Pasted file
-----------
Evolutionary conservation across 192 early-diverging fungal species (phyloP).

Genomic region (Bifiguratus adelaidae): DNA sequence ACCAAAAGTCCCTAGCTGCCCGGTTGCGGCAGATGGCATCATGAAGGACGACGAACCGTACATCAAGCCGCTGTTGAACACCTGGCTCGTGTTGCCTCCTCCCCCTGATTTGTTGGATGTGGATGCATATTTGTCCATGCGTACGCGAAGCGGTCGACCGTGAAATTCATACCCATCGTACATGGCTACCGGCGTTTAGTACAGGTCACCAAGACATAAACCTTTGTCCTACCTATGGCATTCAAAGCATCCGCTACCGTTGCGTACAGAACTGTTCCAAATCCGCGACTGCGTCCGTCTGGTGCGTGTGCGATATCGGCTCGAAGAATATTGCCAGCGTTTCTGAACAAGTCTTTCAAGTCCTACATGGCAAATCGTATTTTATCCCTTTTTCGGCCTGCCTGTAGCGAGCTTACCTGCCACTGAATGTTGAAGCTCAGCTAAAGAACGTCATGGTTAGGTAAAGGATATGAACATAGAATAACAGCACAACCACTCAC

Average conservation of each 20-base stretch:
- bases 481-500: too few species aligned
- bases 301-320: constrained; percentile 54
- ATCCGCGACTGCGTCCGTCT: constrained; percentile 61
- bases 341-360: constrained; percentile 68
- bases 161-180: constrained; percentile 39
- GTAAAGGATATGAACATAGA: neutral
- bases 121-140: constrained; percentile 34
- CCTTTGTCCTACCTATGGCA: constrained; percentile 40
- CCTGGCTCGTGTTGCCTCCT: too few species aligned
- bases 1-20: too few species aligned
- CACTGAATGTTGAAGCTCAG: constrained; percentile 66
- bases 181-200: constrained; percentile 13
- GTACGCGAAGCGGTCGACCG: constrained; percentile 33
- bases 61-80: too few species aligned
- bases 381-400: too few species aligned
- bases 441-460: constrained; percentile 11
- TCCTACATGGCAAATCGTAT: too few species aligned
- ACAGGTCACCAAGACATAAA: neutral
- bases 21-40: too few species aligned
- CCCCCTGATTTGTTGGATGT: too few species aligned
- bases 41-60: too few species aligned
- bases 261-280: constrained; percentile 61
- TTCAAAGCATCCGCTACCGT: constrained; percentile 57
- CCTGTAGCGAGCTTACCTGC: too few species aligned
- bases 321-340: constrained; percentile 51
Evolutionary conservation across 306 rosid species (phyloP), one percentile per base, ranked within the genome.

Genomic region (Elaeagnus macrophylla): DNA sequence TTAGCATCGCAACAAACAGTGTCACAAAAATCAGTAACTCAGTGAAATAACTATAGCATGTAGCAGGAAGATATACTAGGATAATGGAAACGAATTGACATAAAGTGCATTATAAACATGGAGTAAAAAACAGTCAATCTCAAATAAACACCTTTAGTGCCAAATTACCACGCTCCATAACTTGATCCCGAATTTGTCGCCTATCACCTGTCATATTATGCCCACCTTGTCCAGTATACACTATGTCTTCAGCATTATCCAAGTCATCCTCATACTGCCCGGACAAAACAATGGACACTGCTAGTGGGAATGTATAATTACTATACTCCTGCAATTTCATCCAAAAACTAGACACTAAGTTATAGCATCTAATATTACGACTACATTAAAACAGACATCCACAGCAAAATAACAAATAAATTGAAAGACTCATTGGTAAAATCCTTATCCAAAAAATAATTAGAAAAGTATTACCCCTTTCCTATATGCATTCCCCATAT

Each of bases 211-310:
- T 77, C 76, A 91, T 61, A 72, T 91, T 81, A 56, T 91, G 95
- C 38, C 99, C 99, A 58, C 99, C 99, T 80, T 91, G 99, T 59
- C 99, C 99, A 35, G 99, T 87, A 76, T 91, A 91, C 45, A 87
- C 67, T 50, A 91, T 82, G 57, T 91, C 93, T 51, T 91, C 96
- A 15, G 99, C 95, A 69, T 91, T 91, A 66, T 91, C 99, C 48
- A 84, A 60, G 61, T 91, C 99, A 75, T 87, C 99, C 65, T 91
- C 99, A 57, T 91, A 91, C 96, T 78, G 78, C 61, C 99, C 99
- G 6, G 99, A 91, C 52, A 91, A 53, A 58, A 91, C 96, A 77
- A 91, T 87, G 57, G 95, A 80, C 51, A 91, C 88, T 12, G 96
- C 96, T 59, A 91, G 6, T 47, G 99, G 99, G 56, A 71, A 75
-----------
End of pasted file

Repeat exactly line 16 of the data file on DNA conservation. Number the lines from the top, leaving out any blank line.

- GTACGCGAAGCGGTCGACCG: constrained; percentile 33